There are differing points of view among Metro Council members whether a vote to approve land acquisition in SoBro is a definitive vote on the proposed $635 million Convention Center.
Mayor Karl Dean’s administration maintains Metro Council’s vote to approve the Metro Development and Housing Agency to begin land acquisition is simply the next step in the process and not a final decision on Music City Center.
“Clearly we’ve said there are going to be numerous opportunities to vote on this going forward,” said Richard Riebeling, Metro’s finance director, said. “It’s not the definitive vote, it’s another in the process.”
The state law creating the tourism accommodation taxes that will be used to finance the project are specifically for a Convention Center, but Metro Council’s legal counsel, Jon Cooper, said he was looking into the question of whether the land could be used for something besides a Convention Center.
Riebeling said Metro’s bond attorneys intend to draft a letter stating it was permissible to approve land acquisition before the final financing is approved.
Still, concerns do persist whether the tourism taxes that will provide the revenue to acquire the land can be used for anything other than a Convention Center. If the land can only be used for a Convention Center, then approving up to $75 million for land acquisition could be viewed as the critical vote, according to some Council members.
“If we’re going to spend $75 million of taxpayer money, we aren’t doing it to speculate on land,” District 23 Councilwoman Emily Evans said. “We’re doing it to build a Convention Center.”
But District 7 Councilman Erik Cole disagreed and said a step-by-step approach to the deal made the intricacies of the project easier to digest. Cole said he didn’t view a vote on land acquisition as sending Council down a path, where there was no going back.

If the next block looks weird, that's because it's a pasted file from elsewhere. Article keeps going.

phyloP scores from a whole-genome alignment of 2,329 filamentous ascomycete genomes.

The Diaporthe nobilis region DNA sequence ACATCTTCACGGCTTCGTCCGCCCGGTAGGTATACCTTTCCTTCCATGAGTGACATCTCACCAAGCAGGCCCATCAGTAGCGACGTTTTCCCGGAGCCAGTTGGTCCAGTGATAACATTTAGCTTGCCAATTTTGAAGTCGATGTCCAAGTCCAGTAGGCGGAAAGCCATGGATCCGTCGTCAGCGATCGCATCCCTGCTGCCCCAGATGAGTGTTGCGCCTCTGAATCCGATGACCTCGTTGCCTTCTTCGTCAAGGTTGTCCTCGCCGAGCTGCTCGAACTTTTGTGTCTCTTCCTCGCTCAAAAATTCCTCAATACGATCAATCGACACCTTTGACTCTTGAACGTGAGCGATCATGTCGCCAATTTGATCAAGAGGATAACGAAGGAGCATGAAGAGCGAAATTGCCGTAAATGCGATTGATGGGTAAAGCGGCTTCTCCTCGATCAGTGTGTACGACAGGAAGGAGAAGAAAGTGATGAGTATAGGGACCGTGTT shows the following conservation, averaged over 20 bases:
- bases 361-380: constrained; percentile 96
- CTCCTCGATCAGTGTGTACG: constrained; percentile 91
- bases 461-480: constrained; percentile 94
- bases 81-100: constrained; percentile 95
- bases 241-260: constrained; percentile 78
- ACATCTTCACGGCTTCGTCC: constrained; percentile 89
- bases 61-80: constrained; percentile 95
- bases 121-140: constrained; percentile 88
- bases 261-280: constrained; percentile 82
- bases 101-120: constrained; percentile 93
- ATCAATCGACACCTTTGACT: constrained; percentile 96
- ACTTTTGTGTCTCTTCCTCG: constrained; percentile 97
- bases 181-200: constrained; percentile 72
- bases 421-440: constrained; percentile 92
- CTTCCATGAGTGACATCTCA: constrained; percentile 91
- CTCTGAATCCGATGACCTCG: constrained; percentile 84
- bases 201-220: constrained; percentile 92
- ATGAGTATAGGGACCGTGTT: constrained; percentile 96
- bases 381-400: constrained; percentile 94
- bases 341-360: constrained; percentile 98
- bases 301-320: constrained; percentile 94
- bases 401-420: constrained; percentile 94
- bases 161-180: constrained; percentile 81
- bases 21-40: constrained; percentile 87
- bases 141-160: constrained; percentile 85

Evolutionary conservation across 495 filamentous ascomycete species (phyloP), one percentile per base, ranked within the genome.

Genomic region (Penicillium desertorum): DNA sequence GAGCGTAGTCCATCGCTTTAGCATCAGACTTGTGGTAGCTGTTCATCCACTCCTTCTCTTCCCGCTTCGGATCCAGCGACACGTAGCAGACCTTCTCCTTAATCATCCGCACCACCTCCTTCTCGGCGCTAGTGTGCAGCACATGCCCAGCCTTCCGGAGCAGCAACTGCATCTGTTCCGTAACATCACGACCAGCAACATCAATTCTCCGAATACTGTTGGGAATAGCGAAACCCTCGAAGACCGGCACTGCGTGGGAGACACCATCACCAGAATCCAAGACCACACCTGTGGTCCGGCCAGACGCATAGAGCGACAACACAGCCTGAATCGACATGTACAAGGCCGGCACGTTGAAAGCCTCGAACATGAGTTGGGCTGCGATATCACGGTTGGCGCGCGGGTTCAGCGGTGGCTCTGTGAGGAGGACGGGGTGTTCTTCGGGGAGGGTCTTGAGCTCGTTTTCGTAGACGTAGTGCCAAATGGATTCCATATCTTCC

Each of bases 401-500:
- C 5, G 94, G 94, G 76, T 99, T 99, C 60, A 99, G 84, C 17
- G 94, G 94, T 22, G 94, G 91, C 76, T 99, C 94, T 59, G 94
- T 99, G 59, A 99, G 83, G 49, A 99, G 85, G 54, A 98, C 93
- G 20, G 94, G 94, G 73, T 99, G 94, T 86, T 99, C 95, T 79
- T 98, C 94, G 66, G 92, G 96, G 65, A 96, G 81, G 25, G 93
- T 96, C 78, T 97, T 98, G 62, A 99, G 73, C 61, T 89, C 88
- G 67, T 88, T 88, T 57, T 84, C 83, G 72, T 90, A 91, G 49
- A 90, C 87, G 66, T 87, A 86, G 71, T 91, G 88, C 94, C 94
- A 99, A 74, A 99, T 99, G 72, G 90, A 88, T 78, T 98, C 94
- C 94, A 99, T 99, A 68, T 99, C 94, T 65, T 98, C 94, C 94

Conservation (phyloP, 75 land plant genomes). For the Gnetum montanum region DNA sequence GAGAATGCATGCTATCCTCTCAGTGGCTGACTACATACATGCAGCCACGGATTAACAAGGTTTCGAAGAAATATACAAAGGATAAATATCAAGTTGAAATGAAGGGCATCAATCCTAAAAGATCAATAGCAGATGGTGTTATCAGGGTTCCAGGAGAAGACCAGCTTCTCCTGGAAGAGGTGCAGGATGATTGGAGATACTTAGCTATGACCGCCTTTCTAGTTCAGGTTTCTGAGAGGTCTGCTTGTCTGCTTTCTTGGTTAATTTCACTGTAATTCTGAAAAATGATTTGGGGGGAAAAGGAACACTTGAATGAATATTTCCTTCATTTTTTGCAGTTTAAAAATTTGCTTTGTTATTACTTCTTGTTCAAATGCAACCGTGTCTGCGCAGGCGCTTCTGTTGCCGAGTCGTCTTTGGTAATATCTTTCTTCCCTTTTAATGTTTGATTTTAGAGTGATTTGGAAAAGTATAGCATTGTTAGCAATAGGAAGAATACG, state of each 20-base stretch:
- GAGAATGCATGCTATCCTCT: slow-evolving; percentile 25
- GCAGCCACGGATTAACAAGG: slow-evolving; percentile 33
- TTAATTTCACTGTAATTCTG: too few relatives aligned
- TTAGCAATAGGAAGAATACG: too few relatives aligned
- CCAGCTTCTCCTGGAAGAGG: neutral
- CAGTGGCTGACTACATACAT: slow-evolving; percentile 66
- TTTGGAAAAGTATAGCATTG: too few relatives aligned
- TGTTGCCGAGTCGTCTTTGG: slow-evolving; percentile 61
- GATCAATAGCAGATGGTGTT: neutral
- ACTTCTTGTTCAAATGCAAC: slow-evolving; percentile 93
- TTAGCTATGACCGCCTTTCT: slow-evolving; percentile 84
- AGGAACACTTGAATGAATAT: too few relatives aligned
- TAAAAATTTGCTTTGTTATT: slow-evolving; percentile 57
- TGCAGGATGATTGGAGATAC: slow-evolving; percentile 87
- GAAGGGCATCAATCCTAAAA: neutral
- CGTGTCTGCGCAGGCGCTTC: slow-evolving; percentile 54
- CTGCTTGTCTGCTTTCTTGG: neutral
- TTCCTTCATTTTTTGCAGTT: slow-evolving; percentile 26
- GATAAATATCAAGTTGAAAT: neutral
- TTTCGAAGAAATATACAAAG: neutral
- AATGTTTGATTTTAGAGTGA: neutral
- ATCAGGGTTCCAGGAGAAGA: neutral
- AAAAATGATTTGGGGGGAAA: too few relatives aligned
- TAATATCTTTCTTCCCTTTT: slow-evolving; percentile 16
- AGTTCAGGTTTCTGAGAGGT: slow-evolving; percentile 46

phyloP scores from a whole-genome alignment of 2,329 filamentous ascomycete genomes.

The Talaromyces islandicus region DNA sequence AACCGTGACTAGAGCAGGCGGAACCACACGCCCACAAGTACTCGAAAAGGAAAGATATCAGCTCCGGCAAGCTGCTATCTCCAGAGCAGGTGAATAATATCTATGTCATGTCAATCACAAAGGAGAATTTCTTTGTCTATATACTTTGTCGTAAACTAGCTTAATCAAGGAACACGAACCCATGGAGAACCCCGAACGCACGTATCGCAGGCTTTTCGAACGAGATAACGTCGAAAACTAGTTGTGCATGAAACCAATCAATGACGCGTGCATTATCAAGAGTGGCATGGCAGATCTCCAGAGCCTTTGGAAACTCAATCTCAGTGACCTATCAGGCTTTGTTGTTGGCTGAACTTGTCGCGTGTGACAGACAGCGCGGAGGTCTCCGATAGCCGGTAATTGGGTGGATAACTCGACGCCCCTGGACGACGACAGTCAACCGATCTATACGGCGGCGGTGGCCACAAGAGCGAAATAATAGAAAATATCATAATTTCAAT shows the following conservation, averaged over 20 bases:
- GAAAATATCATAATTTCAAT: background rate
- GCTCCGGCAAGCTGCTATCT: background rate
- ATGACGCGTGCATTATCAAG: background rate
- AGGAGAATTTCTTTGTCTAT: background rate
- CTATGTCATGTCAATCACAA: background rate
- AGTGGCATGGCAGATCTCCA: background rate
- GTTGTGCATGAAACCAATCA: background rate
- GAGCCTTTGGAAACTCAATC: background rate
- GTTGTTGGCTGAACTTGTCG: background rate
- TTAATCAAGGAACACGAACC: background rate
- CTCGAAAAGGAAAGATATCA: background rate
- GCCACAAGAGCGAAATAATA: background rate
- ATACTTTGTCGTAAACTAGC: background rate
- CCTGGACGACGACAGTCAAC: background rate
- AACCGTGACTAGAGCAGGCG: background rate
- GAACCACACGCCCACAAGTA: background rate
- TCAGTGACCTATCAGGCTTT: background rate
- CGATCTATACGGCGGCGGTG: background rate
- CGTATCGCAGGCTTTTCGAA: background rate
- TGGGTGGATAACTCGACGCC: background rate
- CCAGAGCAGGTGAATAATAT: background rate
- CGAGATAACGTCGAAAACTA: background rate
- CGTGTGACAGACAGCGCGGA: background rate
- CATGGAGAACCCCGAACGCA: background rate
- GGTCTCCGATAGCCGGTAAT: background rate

Council unanimously approved the predevelopment phase of the project last year.
“I’m not naïve enough to think we’re not moving towards approval,” Cole said. “But it’s sort of nice to be able to decide at each point.”
District 35 Councilman Bo Mitchell said at some point Council members had to decide whether they are philosophically for a new Convention Center, or not. Mitchell said he was comfortable voting ‘yes’ on the land acquisition, even if it meant there was no going back.
“I really don’t have concerns,” Mitchell said. “We’ve got to go through this process, we’ve got to acquire the land. I think if someone has in their mind that they’re not going to be for a convention center, then they probably shouldn’t be for buying the land for the convention center.”
There are two pieces of legislation in front of Council at the April 21 meeting, one would approve contributing the funds for land acquisition and the other would authorize an inter-governmental agreement with MDHA to start the process.